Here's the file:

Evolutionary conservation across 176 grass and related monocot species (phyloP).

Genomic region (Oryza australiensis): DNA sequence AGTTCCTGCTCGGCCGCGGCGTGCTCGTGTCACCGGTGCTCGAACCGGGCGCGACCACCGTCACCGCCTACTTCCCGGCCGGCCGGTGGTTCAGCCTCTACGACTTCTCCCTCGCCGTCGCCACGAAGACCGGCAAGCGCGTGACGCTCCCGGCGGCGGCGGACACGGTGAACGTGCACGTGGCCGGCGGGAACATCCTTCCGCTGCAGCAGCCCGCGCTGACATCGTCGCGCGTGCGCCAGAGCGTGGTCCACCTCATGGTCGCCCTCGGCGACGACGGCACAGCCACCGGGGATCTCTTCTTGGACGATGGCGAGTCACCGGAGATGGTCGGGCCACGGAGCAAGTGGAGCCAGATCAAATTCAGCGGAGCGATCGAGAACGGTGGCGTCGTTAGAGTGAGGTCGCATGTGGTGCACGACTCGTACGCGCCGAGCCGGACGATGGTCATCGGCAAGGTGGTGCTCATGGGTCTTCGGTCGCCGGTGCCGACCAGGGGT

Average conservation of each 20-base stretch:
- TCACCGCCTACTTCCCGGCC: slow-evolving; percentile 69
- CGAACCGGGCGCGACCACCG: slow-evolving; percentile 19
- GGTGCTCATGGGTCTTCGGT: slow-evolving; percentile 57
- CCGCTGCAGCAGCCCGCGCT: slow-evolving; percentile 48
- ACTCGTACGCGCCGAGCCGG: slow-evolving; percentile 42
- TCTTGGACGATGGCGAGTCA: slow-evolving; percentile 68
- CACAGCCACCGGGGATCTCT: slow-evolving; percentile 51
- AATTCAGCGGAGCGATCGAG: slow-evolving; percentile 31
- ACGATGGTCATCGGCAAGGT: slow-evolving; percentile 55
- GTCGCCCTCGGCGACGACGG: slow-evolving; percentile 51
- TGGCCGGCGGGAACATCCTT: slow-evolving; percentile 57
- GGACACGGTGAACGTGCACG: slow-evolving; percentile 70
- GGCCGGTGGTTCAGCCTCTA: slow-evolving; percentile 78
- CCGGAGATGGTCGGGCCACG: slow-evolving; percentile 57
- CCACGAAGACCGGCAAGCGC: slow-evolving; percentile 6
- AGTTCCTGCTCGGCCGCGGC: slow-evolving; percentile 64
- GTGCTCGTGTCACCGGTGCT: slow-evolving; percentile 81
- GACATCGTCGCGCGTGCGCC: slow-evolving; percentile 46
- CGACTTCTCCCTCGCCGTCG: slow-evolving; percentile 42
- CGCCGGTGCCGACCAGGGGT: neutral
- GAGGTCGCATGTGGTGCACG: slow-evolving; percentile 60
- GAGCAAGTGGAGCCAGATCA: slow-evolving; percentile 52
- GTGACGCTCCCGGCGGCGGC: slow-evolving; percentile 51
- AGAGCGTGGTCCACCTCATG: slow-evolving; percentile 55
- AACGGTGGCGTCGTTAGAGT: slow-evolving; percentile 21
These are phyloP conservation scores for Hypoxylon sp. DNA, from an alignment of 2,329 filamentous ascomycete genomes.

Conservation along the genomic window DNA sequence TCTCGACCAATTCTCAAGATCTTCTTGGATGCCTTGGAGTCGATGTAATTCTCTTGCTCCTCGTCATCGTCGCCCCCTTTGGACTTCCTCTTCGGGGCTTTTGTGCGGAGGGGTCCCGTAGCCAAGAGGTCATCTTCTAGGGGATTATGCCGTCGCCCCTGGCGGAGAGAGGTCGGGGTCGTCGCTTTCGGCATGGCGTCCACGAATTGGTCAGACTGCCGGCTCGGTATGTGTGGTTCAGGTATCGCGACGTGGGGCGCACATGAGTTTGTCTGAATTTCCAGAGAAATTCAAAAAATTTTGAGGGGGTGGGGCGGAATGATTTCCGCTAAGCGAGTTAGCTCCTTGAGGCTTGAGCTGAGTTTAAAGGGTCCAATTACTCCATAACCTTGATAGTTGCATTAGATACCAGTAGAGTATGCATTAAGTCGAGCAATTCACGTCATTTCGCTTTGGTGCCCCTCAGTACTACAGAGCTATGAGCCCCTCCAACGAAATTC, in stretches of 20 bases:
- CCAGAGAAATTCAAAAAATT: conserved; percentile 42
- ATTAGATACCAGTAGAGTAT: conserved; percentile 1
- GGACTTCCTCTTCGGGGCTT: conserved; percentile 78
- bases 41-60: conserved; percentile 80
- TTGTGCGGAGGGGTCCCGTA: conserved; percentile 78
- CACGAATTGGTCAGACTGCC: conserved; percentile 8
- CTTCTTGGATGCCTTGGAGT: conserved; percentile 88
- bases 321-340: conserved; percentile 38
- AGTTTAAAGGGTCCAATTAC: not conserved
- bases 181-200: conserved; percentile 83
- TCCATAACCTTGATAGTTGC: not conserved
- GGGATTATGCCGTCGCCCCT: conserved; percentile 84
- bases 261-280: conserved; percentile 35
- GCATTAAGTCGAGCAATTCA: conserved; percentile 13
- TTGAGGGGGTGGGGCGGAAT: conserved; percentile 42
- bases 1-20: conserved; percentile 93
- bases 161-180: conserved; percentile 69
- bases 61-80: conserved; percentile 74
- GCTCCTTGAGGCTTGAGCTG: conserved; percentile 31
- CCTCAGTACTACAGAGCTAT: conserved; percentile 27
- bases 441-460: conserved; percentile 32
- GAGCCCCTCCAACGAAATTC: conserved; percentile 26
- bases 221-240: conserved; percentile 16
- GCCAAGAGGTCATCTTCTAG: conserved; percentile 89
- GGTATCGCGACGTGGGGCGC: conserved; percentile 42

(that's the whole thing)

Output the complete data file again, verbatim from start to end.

Evolutionary conservation across 176 grass and related monocot species (phyloP).

Genomic region (Oryza australiensis): DNA sequence AGTTCCTGCTCGGCCGCGGCGTGCTCGTGTCACCGGTGCTCGAACCGGGCGCGACCACCGTCACCGCCTACTTCCCGGCCGGCCGGTGGTTCAGCCTCTACGACTTCTCCCTCGCCGTCGCCACGAAGACCGGCAAGCGCGTGACGCTCCCGGCGGCGGCGGACACGGTGAACGTGCACGTGGCCGGCGGGAACATCCTTCCGCTGCAGCAGCCCGCGCTGACATCGTCGCGCGTGCGCCAGAGCGTGGTCCACCTCATGGTCGCCCTCGGCGACGACGGCACAGCCACCGGGGATCTCTTCTTGGACGATGGCGAGTCACCGGAGATGGTCGGGCCACGGAGCAAGTGGAGCCAGATCAAATTCAGCGGAGCGATCGAGAACGGTGGCGTCGTTAGAGTGAGGTCGCATGTGGTGCACGACTCGTACGCGCCGAGCCGGACGATGGTCATCGGCAAGGTGGTGCTCATGGGTCTTCGGTCGCCGGTGCCGACCAGGGGT

Average conservation of each 20-base stretch:
- TCACCGCCTACTTCCCGGCC: slow-evolving; percentile 69
- CGAACCGGGCGCGACCACCG: slow-evolving; percentile 19
- GGTGCTCATGGGTCTTCGGT: slow-evolving; percentile 57
- CCGCTGCAGCAGCCCGCGCT: slow-evolving; percentile 48
- ACTCGTACGCGCCGAGCCGG: slow-evolving; percentile 42
- TCTTGGACGATGGCGAGTCA: slow-evolving; percentile 68
- CACAGCCACCGGGGATCTCT: slow-evolving; percentile 51
- AATTCAGCGGAGCGATCGAG: slow-evolving; percentile 31
- ACGATGGTCATCGGCAAGGT: slow-evolving; percentile 55
- GTCGCCCTCGGCGACGACGG: slow-evolving; percentile 51
- TGGCCGGCGGGAACATCCTT: slow-evolving; percentile 57
- GGACACGGTGAACGTGCACG: slow-evolving; percentile 70
- GGCCGGTGGTTCAGCCTCTA: slow-evolving; percentile 78
- CCGGAGATGGTCGGGCCACG: slow-evolving; percentile 57
- CCACGAAGACCGGCAAGCGC: slow-evolving; percentile 6
- AGTTCCTGCTCGGCCGCGGC: slow-evolving; percentile 64
- GTGCTCGTGTCACCGGTGCT: slow-evolving; percentile 81
- GACATCGTCGCGCGTGCGCC: slow-evolving; percentile 46
- CGACTTCTCCCTCGCCGTCG: slow-evolving; percentile 42
- CGCCGGTGCCGACCAGGGGT: neutral
- GAGGTCGCATGTGGTGCACG: slow-evolving; percentile 60
- GAGCAAGTGGAGCCAGATCA: slow-evolving; percentile 52
- GTGACGCTCCCGGCGGCGGC: slow-evolving; percentile 51
- AGAGCGTGGTCCACCTCATG: slow-evolving; percentile 55
- AACGGTGGCGTCGTTAGAGT: slow-evolving; percentile 21
These are phyloP conservation scores for Hypoxylon sp. DNA, from an alignment of 2,329 filamentous ascomycete genomes.

Conservation along the genomic window DNA sequence TCTCGACCAATTCTCAAGATCTTCTTGGATGCCTTGGAGTCGATGTAATTCTCTTGCTCCTCGTCATCGTCGCCCCCTTTGGACTTCCTCTTCGGGGCTTTTGTGCGGAGGGGTCCCGTAGCCAAGAGGTCATCTTCTAGGGGATTATGCCGTCGCCCCTGGCGGAGAGAGGTCGGGGTCGTCGCTTTCGGCATGGCGTCCACGAATTGGTCAGACTGCCGGCTCGGTATGTGTGGTTCAGGTATCGCGACGTGGGGCGCACATGAGTTTGTCTGAATTTCCAGAGAAATTCAAAAAATTTTGAGGGGGTGGGGCGGAATGATTTCCGCTAAGCGAGTTAGCTCCTTGAGGCTTGAGCTGAGTTTAAAGGGTCCAATTACTCCATAACCTTGATAGTTGCATTAGATACCAGTAGAGTATGCATTAAGTCGAGCAATTCACGTCATTTCGCTTTGGTGCCCCTCAGTACTACAGAGCTATGAGCCCCTCCAACGAAATTC, in stretches of 20 bases:
- CCAGAGAAATTCAAAAAATT: conserved; percentile 42
- ATTAGATACCAGTAGAGTAT: conserved; percentile 1
- GGACTTCCTCTTCGGGGCTT: conserved; percentile 78
- bases 41-60: conserved; percentile 80
- TTGTGCGGAGGGGTCCCGTA: conserved; percentile 78
- CACGAATTGGTCAGACTGCC: conserved; percentile 8
- CTTCTTGGATGCCTTGGAGT: conserved; percentile 88
- bases 321-340: conserved; percentile 38
- AGTTTAAAGGGTCCAATTAC: not conserved
- bases 181-200: conserved; percentile 83
- TCCATAACCTTGATAGTTGC: not conserved
- GGGATTATGCCGTCGCCCCT: conserved; percentile 84
- bases 261-280: conserved; percentile 35
- GCATTAAGTCGAGCAATTCA: conserved; percentile 13
- TTGAGGGGGTGGGGCGGAAT: conserved; percentile 42
- bases 1-20: conserved; percentile 93
- bases 161-180: conserved; percentile 69
- bases 61-80: conserved; percentile 74
- GCTCCTTGAGGCTTGAGCTG: conserved; percentile 31
- CCTCAGTACTACAGAGCTAT: conserved; percentile 27
- bases 441-460: conserved; percentile 32
- GAGCCCCTCCAACGAAATTC: conserved; percentile 26
- bases 221-240: conserved; percentile 16
- GCCAAGAGGTCATCTTCTAG: conserved; percentile 89
- GGTATCGCGACGTGGGGCGC: conserved; percentile 42